Now, I’m not particularly old. But I can remember when the very idea of having your own printer was the stuff of dreams. Printers were places you went to when you wanted to have something printed. And as for printing in colour, that was beyond dreaming.And then the first dot-matrix and daisy-wheel printers appeared, closely followed by laser printers and finally inkjets. And now everyone has a printer.
In the early days of printing, it was a bit of a nightmare. You had to have the right kind of printer, the right kind of software and the right kind of drivers to get anything sensible. And often the thing printed didn’t match the image on the screen, or was the wrong size or shape. Eventually things settled down. Standards were set and now you can buy a printer in the confidence that it will just plug in and work with your computer.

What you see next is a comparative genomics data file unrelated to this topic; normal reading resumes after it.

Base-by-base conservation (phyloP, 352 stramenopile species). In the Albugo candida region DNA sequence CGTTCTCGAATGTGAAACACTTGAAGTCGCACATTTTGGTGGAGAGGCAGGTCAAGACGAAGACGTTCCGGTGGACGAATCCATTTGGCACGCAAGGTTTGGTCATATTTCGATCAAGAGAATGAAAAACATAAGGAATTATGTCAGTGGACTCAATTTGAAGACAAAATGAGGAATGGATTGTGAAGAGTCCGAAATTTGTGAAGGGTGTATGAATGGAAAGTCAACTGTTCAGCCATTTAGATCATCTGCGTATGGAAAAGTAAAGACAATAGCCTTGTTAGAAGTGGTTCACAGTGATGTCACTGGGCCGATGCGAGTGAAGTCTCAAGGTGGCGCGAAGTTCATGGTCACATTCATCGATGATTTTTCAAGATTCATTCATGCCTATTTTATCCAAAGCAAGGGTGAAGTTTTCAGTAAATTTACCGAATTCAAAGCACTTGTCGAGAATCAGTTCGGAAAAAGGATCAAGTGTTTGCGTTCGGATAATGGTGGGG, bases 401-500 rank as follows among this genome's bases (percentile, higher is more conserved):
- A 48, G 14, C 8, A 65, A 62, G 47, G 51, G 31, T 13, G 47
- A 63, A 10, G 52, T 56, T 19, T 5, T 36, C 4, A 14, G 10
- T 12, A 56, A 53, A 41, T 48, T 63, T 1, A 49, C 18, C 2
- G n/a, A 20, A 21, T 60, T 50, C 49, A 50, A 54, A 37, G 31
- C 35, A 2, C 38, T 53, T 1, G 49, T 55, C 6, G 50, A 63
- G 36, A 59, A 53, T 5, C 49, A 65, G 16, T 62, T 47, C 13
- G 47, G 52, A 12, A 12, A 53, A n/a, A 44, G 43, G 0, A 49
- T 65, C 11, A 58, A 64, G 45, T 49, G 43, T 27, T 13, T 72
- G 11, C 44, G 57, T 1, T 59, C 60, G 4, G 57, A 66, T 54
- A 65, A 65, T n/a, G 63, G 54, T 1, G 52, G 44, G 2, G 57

I reckon that 3D printing is following a similar trajectory. We are at the point where hardware is appearing and we need some standards so that it can be made available to the widest possible audience. My experience with the technology has left me thinking that a 3D printer is not yet an “appliance”, but that in the longer term the attractiveness of the technology means that pretty much everyone will want a device eventually.
That’s why I’m really pleased that Microsoft have announced support for 3D printing in Windows 8.1. This is really only a step on the road to widespread adoption, but it is a really good one.